Waiting in the line are Jim Shank, a bar owner in Cincinatti, with his partner, Lauren Pellecchia, who said she worked as a teacher in a private school for 400 pupils until enrollment was “hit and hit” and classrooms emptied. They will vote on the economy, and jobs, they say. They are used to the barrage of campaigning. “We are the girl that everybody wants to dance with.”

It’s a constant refrain from Republicans that Obama is “killing coal”, with coal fields here close to the southern borders of the state. A new front is opening up on fracking, splitting shale for natural gas with high-pressure water; its estimated over 2,000 wells could be drilled here by 2015, with over 100 so far.

Marsha Atkins has come in from West Virginia to help canvas, in places like Irontown, a coal town in southern Ohio, calling on ministers, writing letters to newspapers, going door to door. “It is the swing state of all swing states. It is the most important,” she said.

Her 18-year-old son wants to work in energy and natural gas, she said. “If president Obama gets his way, with the Environmental Protection Agency and the fracking, he’s trying to get all of those roadblocks in place to stop that..”

The warm up speakers in a power list of Republican politicians across the US roused the crowd by hitting again and again at the death of the US Ambassador in Benghazi, an issue that seemed bizarrely out of place but seemed to resonate with Republican voters here. They were murdered because of Obama’s “incompetence”, they say, while Romney “won’t leave Americans behind.” The rhetoric is personal, aimed at Obama, not his government.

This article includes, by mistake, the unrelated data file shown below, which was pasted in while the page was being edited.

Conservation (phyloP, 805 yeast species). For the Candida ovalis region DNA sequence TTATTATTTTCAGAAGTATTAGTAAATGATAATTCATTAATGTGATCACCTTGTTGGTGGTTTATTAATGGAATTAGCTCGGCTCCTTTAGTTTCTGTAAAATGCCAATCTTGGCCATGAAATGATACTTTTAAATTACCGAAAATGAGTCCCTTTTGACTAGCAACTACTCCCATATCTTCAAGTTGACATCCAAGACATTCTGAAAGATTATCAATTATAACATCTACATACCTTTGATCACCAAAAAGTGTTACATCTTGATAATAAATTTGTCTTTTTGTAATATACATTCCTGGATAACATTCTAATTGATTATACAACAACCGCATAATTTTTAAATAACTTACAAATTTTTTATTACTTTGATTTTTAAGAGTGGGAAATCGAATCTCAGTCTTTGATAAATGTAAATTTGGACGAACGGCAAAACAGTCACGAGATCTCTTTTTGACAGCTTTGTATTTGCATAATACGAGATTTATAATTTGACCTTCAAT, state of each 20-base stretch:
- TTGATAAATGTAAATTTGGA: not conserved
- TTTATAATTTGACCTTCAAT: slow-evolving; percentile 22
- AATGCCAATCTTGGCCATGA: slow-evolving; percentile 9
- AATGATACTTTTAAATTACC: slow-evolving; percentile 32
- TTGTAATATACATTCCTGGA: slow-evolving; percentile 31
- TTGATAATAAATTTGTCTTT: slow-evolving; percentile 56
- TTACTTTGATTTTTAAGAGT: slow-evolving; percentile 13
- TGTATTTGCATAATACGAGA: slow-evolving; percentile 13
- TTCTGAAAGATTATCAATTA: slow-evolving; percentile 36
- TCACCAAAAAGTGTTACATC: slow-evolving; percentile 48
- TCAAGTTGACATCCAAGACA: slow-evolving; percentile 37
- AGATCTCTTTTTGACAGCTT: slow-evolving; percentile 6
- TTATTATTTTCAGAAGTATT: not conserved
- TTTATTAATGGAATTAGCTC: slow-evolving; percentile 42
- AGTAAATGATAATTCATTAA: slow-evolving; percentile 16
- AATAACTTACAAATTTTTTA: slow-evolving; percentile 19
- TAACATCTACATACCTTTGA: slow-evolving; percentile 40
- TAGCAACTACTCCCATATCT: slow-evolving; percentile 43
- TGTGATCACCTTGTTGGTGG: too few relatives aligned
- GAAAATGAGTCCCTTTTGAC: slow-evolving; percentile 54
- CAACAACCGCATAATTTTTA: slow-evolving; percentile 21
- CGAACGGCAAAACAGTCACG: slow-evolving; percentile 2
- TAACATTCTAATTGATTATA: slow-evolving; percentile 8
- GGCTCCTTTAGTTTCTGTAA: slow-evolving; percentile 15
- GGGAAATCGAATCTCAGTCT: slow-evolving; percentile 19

The other is the budget deficit. Billboards has a graph showing the US national debt soaring upwards to $16 trillion. “President Obama look what you’re leaving our children. You’re fired!”

Romney’s closing message is more gentle; he talks about crossing the aisle, to find a bright future for America, urges people to “walk with me”. “Now you know if the president were to be reelected, he’d continue his war on coal, and oil and natural gas,” Romney tells the crowd. “He’d send billions of more dollars to his favourite solar and wind companies. And all of this will guarantee higher energy prices at the pump, and your jobs. Today gas costs twice as much as it did when President Obama was elected. I know just how much energy means to middle class families.”